tablereverse - Maple Help

tablereverse

reverse table

 Calling Sequence tablereverse(t, c, opts)

Parameters

 t - table c - (optional) combiner function opts - zero or or more options as specified below

Options

 • nolist = truefalse
 Specifying 'nolist' or 'nolist'=true causes each entry in the output table s to be a simple collection of indices of t, without wrapping each index in a list. This is useful for tables where every index is a single object. When 'nolist' is used on a table with expression sequence indices or entries, the pairings may be difficult to deduce in the result.
 • sort = truefalse
 Specifying 'sort' or 'sort'=true indicates that each entry of the output table s should be sorted. This is only useful when a non-default combiner function c has been specified which produces ordered containers (for example a list or Array). The default value is false, which means that if the container type is ordered, the order chosen is not specified.

Summary

 • Returns a table which is the result of reversing the table t while combining keys mapping to the same value with combiner function f.

Description

 • The tablereverse function takes a table t and returns a table s which is a reversal of t, in the sense that the indices of s are the entries of t and the entries of s are a collection of the indices of t.
 • By default, each index u appearing in the output table s is mapped to an entry s[u] which is a set of lists. Each list v in the set s[u] will satisfy the property that t[op(v)]=u.
 • The optional argument c allows the specification of a combiner function c which accepts an expression sequence of inputs representing keys in t which map to the same value and returns some customized value.
 • The default combiner function is simply the set constructor {} which collects all its arguments together in a set.

Examples

 > $T≔\mathrm{table}\left(\left["apple"="fruit","orange"="fruit","zucchini"="vegetable","milk"="dairy"\right]\right)$
 ${T}{≔}{table}{}\left(\left[{"zucchini"}{=}{"vegetable"}{,}{"apple"}{=}{"fruit"}{,}{"orange"}{=}{"fruit"}{,}{"milk"}{=}{"dairy"}\right]\right)$ (1)
 > $\mathrm{tablereverse}\left(T,\mathrm{nolist}\right)$
 ${table}{}\left(\left[{"dairy"}{=}\left\{{"milk"}\right\}{,}{"vegetable"}{=}\left\{{"zucchini"}\right\}{,}{"fruit"}{=}\left\{{"apple"}{,}{"orange"}\right\}\right]\right)$ (2)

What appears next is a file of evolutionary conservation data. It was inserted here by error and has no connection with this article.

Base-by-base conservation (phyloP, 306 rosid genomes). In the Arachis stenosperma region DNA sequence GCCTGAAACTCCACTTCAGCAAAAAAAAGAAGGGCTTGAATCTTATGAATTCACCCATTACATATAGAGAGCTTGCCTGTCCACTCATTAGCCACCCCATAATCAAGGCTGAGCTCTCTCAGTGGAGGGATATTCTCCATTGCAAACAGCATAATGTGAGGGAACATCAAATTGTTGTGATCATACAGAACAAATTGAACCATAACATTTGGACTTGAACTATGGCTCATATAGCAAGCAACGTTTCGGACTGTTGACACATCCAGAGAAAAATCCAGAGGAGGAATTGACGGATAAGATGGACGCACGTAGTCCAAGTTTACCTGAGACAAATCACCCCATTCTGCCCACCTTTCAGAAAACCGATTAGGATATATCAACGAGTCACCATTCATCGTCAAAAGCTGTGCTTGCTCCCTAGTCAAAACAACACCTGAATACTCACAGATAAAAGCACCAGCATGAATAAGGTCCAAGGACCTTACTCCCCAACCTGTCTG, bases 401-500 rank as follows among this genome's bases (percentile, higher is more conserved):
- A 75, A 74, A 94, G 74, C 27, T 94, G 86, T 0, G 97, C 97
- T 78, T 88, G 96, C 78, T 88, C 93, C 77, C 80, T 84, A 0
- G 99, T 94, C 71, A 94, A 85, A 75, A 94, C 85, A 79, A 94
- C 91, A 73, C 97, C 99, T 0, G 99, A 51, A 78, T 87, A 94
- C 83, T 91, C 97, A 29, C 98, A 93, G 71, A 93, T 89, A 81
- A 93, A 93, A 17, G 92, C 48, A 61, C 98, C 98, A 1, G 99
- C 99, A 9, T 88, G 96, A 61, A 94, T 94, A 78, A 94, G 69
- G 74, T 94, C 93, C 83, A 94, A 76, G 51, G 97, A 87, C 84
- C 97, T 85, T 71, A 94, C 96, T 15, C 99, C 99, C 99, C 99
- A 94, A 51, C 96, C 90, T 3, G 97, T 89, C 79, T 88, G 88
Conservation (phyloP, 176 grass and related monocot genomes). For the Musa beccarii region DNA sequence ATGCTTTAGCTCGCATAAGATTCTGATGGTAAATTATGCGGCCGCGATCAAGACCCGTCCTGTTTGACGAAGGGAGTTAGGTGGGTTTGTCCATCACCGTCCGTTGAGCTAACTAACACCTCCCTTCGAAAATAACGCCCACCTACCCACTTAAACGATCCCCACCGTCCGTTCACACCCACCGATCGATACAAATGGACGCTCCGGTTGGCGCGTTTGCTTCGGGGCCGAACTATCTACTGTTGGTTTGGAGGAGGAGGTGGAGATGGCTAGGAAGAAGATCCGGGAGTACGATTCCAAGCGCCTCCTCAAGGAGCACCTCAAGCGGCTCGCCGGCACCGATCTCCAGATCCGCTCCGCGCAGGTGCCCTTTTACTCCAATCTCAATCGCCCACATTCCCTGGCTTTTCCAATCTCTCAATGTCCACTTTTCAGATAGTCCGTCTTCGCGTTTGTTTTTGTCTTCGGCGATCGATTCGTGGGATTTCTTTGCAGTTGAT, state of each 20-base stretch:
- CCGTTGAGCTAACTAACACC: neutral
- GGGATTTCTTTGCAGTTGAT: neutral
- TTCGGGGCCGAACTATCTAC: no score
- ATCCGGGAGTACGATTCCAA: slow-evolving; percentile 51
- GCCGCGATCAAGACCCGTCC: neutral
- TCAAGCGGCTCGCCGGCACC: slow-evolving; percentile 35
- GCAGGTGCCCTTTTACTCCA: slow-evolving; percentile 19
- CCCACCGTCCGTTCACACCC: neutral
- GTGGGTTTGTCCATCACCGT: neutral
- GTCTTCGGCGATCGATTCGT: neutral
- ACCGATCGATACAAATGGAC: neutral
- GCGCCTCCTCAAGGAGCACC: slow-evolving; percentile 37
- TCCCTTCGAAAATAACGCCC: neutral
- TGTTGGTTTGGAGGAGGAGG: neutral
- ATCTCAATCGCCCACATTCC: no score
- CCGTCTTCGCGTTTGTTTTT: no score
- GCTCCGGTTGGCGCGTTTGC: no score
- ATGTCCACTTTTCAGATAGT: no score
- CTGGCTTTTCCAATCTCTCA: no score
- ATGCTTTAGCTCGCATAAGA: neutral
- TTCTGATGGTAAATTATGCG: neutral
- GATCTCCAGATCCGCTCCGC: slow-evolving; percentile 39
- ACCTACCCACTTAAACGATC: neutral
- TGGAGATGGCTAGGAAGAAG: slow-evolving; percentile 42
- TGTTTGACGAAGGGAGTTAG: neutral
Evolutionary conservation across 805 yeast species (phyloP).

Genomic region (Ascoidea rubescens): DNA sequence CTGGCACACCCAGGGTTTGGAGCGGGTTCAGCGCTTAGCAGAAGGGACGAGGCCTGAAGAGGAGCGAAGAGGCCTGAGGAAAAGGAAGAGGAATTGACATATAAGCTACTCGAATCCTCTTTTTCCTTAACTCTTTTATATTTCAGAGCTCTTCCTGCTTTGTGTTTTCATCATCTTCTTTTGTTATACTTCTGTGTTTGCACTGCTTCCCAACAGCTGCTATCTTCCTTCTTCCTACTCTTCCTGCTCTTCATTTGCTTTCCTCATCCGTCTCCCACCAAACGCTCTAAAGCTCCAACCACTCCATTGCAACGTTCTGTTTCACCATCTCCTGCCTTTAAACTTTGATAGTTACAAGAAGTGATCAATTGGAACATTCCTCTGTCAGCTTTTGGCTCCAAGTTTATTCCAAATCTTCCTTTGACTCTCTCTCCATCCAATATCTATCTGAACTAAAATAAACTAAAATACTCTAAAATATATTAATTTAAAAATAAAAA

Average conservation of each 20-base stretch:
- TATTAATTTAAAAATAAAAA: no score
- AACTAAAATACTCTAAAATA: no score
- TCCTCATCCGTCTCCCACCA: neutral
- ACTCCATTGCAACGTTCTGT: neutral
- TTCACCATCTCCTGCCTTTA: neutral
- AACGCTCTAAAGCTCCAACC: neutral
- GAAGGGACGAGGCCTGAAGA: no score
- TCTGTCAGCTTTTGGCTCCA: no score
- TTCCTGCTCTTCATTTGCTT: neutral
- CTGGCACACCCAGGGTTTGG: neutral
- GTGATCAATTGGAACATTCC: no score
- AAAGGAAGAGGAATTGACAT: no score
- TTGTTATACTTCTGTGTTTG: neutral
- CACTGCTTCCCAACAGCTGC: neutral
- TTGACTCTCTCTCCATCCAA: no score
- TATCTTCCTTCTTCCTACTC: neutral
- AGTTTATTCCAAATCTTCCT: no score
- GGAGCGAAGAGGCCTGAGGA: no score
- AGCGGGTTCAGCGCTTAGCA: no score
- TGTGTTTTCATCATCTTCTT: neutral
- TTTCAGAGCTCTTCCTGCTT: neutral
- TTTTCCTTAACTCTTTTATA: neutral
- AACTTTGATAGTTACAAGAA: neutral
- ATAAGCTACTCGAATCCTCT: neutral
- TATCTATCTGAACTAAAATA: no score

Instead of the default combiner function, use a list constructor and sort the resulting entries.

 > $\mathrm{tablereverse}\left(T,\mathrm{\left[\right]},\mathrm{nolist},\mathrm{sort}\right)$
 ${table}{}\left(\left[{"dairy"}{=}\left[{"milk"}\right]{,}{"vegetable"}{=}\left[{"zucchini"}\right]{,}{"fruit"}{=}\left[{"apple"}{,}{"orange"}\right]\right]\right)$ (3)

This table shows what ABO blood type a person has given their genetic profile.

 > $\mathrm{BloodPhenotypes}≔\mathrm{table}\left(\mathrm{symmetric},\left\{\left(\mathrm{}\left("A",2\right)\right)="A",\left(\mathrm{}\left("B",2\right)\right)="B",\left(\mathrm{}\left("O",2\right)\right)="O",\left("A","B"\right)="AB",\left("A","O"\right)="A",\left("B","O"\right)="B"\right\}\right)$
 ${\mathrm{BloodPhenotypes}}{≔}{table}{}\left({\mathrm{symmetric}}{,}\left[\left({"B"}{,}{"B"}\right){=}{"B"}{,}\left({"A"}{,}{"B"}\right){=}{"AB"}{,}\left({"A"}{,}{"A"}\right){=}{"A"}{,}\left({"O"}{,}{"O"}\right){=}{"O"}{,}\left({"A"}{,}{"O"}\right){=}{"A"}{,}\left({"B"}{,}{"O"}\right){=}{"B"}\right]\right)$ (4)
 > $\mathrm{BloodGenotypes}≔\mathrm{tablereverse}\left(\mathrm{BloodPhenotypes}\right)$
 ${\mathrm{BloodGenotypes}}{≔}{table}{}\left(\left[{"O"}{=}\left\{\left[{"O"}{,}{"O"}\right]\right\}{,}{"B"}{=}\left\{\left[{"B"}{,}{"B"}\right]{,}\left[{"B"}{,}{"O"}\right]{,}\left[{"O"}{,}{"B"}\right]\right\}{,}{"A"}{=}\left\{\left[{"A"}{,}{"A"}\right]{,}\left[{"A"}{,}{"O"}\right]{,}\left[{"O"}{,}{"A"}\right]\right\}{,}{"AB"}{=}\left\{\left[{"A"}{,}{"B"}\right]{,}\left[{"B"}{,}{"A"}\right]\right\}\right]\right)$ (5)

We can see by this result that there are multiple genetic combinations that result in type A, but only one which results in type O.

 > $\mathrm{BloodGenotypes}\left["A"\right]$
 $\left\{\left[{"A"}{,}{"A"}\right]{,}\left[{"A"}{,}{"O"}\right]{,}\left[{"O"}{,}{"A"}\right]\right\}$ (6)
 > $\mathrm{BloodGenotypes}\left["O"\right]$
 $\left\{\left[{"O"}{,}{"O"}\right]\right\}$ (7)

Compatibility

 • The tablereverse command was introduced in Maple 2019.